SZYMANOWKSI Violin Concerto No 1 RAUTAVAARA Fantasia

Record and Artist Details

Composer or Director: Maurice Ravel, Einojuhani Rautavaara, Karol Szymanowski

Genre:

Orchestral

Label: Avie

Media Format: CD or Download

Mastering:

DDD

Catalogue Number: AV2385

AV2385. SZYMANOWKSI Violin Concerto No 1 RAUTAVAARA Fantasia

Tracks:

Composition Artist Credit
Tzigane Maurice Ravel Composer
Philharmonia Orchestra
Kristjan Järvi
Anne Akiko Meyers
Fantasia Philharmonia Orchestra
Anne Akiko Meyers
Kristjan Järvi
Einojuhani Rautavaara Composer
Concerto for Violin and Orchestra No. 1 Kristjan Järvi
Karol Szymanowski Composer
Anne Akiko Meyers
Philharmonia Orchestra
There are elements of fantasy in both Karol Szymanowski’s heady Violin Concerto No 1 and Maurice Ravel’s Tzigane, but the title of Anne Akiko Meyers’s new disc on Avie refers to what turned out to be Einojuhani Rautavaara’s penultimate orchestral work, Fantasia. Meyers commissioned this concertante piece in 2014 and recorded it just two months before the Finnish composer’s death in 2016.

Fantasia is typical of Rautavaara’s late style: lyrical, mystical and slow-burning. There’s great serenity to Meyers’s violin line, floating above rippling strings and arpeggiated woodwinds. It’s not music that’s in any hurry to reach its destination … if indeed it knows where its destination lies. Halfway through its 14 minutes, the brass are stirred from their slumber, but it’s a momentary awakening. Inevitably one thinks of Finnish landscapes and wide-open spaces where time stands still. It’s not instantly memorable music but beautiful nonetheless.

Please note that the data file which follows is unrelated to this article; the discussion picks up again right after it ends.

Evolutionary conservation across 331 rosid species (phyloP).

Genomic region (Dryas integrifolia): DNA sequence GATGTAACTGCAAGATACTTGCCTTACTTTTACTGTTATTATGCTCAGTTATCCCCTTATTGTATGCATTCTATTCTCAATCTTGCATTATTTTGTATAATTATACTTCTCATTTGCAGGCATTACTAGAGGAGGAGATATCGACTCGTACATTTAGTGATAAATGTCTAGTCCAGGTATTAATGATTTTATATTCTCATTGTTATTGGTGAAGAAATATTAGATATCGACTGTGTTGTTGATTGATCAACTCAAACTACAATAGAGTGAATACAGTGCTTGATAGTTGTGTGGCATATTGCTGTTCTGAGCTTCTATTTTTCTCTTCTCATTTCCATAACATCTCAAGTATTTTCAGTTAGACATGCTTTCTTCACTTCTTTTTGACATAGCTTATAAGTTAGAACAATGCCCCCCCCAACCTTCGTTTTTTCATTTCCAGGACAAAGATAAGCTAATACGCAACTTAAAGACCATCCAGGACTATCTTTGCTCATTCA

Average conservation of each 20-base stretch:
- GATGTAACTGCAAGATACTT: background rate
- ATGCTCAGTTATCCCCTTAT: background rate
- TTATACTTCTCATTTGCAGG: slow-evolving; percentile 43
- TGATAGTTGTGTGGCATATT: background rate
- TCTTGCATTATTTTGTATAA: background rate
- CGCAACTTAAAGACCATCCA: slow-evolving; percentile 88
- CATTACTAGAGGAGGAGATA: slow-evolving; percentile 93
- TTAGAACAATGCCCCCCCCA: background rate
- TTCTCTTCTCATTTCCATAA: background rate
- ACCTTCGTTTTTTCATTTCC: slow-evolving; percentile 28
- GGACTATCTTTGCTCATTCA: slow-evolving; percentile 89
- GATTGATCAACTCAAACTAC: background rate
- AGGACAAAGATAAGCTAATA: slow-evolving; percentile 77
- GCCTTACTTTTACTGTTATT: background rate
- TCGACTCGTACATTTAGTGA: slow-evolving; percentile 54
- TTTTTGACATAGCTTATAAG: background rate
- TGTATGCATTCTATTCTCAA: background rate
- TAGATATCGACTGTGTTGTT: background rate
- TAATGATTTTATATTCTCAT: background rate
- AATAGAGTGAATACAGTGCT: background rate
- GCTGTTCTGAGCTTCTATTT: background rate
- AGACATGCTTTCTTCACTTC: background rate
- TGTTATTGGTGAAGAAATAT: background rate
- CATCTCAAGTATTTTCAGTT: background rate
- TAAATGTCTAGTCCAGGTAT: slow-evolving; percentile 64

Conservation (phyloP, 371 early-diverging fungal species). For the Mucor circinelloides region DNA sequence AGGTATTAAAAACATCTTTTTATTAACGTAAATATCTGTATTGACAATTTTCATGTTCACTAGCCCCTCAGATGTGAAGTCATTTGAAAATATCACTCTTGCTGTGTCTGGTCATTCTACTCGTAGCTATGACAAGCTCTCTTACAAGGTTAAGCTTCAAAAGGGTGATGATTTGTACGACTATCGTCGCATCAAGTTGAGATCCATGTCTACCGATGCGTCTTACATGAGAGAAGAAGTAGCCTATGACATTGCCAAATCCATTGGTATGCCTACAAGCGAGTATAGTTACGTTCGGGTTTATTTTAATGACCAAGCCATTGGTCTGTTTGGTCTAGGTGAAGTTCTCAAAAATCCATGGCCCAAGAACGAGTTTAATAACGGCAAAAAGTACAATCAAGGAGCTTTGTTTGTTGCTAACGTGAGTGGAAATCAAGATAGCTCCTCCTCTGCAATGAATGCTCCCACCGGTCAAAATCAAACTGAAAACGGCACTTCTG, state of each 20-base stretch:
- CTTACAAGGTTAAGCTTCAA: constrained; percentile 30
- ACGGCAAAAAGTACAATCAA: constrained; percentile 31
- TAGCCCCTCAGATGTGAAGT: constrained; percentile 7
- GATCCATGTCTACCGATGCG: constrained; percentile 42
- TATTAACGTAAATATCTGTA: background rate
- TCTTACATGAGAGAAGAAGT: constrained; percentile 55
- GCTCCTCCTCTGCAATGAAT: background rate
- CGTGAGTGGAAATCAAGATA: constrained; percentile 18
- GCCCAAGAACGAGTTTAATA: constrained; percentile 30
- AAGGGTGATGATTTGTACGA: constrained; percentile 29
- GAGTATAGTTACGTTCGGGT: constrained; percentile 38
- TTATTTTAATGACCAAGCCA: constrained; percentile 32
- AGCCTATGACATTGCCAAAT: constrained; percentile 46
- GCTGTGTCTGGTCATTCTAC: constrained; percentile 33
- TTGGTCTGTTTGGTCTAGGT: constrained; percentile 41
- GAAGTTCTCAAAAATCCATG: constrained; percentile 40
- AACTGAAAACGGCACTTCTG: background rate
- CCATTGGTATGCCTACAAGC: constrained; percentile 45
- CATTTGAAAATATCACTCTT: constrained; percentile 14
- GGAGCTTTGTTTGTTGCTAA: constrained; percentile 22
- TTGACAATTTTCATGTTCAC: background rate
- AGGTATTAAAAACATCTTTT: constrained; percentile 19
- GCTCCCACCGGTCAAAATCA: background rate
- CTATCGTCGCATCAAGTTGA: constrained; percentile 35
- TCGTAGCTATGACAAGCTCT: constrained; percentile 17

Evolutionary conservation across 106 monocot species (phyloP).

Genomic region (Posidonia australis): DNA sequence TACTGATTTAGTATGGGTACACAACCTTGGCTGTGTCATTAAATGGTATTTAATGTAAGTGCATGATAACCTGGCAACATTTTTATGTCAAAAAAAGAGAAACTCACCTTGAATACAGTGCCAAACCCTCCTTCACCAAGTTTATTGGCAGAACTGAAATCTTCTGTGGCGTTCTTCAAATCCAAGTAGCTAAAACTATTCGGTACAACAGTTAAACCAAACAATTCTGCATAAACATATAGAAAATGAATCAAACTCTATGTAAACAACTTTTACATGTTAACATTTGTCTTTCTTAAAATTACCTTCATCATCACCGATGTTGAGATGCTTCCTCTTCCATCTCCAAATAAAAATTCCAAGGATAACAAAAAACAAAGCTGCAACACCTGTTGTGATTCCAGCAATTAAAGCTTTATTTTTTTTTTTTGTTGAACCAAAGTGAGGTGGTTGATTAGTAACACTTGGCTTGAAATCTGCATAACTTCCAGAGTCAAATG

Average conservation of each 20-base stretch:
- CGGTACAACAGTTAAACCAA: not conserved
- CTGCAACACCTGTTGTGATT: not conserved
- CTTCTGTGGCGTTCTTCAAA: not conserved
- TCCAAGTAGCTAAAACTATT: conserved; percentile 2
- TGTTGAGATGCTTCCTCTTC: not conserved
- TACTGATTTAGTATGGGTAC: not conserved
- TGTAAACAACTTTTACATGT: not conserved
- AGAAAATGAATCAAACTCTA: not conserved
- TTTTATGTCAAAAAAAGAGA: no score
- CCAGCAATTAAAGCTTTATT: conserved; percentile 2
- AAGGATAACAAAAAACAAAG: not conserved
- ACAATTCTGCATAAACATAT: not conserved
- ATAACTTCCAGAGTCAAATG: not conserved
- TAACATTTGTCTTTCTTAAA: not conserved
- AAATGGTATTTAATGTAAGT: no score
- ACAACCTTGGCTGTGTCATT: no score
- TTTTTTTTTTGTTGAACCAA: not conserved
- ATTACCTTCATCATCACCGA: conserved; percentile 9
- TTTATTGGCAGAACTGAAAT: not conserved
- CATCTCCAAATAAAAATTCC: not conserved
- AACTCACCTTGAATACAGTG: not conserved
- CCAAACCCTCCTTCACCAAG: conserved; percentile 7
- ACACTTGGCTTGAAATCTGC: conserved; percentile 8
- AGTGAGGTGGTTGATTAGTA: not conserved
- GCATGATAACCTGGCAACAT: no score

Earthy and rhythmic, Tzigane is everything Fantasia is not. Meyers tackles the long opening cadenza with sensitivity and is a touch too polite for Ravel’s fiery gypsy. There’s plenty of style to her playing, though, and her closely recorded pizzicatos pop and sizzle.

Meyers gives a highly persuasive account of Szymanowski’s First Violin Concerto, ravishingly supported by Kristjan Järvi and the Philharmonia Orchestra. Swathed in silky tone, Meyers caresses the highly perfumed solo line in sensuous fashion, injecting just the right amount of heat into the cadenza that opens the third movement. Her strong account joins Nicola Benedetti’s and Tasmin Little’s excellent recordings but both those discs have much stronger makeweights: at just 48 minutes, this new disc offers decidedly short measure.

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